Stores like Walmart and Kroger have spent decades growing their physical presence through store construction and acquisitions. And, for the last 20 years, they have expanded product offerings, tracked customer behaviors and digitized services. These actions have been part of brick-and-mortar stores’ defenses against online retailers. But Amazon's purchase of Whole Foods is a huge battering ram at the gates.
With the acquisition, Amazon inherits 400-plus physical locations. And these are not bland warehouses hidden down an industrial drive. Whole Foods stores are in affluent, populated areas that coincidentally contain large portions of Amazon’s heaviest spenders. This gives Amazon highly visible points-of-distribution in the backyards of some of its most profitable customers. Amazon will leverage these locations to further reduce shipping times and improve overall convenience for its online shoppers.
If Walmart and Kroger want to keep up, they will have to respond by focusing on what I call the Five Vs – Value, Variety, Venue, Volume, and Availability. (Yes, I cheated on the alliteration for the last one.)
In 2015, Whole Foods was found overcharging customers on pre-packaged foods, which Whole Foods later apologized for but said the overcharges were unintentional. About four weeks after Whole Foods’ apology, social media lit up when a customer found Whole Foods selling $5.99 asparagus water. (The bottles contained three stalks of asparagus with 16 ounces of water.) Whole Foods quickly pulled the product from the only location selling the item, and claimed that the product was not marketed correctly. Regardless of their swift apologies, customers remember. When Amazon announced its intent to acquire Whole Foods, consumers took to social media to crack jokes about asparagus water and Amazon’s acquisition offer of $13.7 billion was only good enough to buy a few bags of groceries from Whole Foods.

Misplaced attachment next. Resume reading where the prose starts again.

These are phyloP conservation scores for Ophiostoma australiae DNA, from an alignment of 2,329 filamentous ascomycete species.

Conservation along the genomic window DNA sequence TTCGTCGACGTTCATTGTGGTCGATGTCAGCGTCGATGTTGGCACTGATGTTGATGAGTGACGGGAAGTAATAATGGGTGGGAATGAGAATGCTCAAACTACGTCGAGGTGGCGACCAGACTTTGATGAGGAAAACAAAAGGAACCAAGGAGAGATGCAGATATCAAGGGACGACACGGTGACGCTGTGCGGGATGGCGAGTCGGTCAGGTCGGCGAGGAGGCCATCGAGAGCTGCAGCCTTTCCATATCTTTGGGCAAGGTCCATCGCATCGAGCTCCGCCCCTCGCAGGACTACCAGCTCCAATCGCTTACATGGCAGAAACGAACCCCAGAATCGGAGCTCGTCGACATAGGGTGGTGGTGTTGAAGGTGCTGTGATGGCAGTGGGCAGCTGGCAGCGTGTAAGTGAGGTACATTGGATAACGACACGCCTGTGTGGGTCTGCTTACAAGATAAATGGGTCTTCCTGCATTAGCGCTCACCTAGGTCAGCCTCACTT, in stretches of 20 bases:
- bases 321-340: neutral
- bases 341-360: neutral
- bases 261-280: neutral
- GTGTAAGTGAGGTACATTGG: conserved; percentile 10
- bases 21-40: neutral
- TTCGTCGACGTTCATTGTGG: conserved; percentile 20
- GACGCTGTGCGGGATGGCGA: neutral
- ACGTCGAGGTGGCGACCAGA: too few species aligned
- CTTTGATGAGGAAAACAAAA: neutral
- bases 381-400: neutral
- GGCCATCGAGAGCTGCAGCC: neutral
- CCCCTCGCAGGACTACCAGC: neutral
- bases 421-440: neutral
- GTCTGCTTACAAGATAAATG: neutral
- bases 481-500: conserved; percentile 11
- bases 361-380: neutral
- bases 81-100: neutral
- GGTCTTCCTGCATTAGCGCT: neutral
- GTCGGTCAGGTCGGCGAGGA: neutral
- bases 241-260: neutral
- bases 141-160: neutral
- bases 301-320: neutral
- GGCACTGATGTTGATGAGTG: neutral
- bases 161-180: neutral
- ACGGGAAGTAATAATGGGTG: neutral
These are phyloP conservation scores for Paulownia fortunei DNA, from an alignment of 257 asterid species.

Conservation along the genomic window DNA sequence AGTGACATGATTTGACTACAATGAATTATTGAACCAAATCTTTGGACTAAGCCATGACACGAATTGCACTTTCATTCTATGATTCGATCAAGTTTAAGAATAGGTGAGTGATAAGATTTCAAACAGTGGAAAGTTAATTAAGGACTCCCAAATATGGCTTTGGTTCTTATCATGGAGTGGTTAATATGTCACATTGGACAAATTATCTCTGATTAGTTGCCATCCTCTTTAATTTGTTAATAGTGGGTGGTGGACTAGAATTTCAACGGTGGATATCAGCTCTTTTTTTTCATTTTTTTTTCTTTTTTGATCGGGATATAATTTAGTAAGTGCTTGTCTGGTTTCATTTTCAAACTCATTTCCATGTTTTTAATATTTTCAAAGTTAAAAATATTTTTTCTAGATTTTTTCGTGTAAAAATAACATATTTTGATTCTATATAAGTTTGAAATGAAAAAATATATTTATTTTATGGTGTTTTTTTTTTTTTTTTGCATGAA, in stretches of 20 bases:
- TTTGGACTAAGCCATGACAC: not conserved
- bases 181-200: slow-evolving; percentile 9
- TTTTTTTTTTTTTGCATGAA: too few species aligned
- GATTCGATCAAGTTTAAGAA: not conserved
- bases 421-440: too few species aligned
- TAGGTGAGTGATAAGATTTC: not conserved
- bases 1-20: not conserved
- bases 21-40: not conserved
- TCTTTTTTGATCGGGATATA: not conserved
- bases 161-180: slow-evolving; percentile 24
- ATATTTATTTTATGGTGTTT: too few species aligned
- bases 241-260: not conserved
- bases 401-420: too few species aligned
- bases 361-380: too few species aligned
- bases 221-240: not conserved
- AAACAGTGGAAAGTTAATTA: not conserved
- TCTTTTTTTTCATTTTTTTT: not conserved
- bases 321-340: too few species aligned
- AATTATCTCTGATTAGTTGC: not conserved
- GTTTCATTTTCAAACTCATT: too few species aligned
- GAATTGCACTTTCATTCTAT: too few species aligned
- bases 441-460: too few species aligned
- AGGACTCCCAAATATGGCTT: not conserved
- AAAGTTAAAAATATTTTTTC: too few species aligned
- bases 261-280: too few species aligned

Walmart and Kroger stores that surround Whole Foods should heavily promote low price offerings, specifically for popular, health-conscious national brands, and private-label organic products. If Kroger and Walmart can position themselves as a better value for high-quality goods, they will see less customer attrition.
Walmart and Kroger must emphasize it is a one-stop shopping experience and that they can provide unmatched variety for not only product categories but also brands, sizes, flavors, etc. These benefits should be coupled with their low price, high value messaging.
Kroger and Walmart should also concentrate on creating comparable layouts for their respective stores to promote a universal shopping experience. This increases familiarity and reduces trepidation of not being able to quickly locate items and, in turn, gives customers flexibility.
The plus side for Walmart is that they produce yearly global revenues of around $480 billion and have nearly 4,700 U.S. locations. That is a tremendous amount of buying power and even minute changes can bring significant savings. Look for Walmart to maintain pressure on suppliers to cut prices or eliminate costs.
Although Kroger has around 2,000 fewer locations than Walmart, Kroger’s recent sizeable acquisitions of Harris Teeter (227 stores; 2014); Roundy’s (151 stores; 2015); and e-tailer Vitacost.com (2014), will help Kroger negotiate better terms with suppliers and provide additional outlets for Kroger’s profitable portfolio of private-label brands.
Kroger and Walmart will also have to evaluate their stock areas and make them more efficient. Some of this efficiency will be in the form of better space utilization, easier access to unloading areas, automation, and more frequent on-the-floor replenishment for fast-moving items.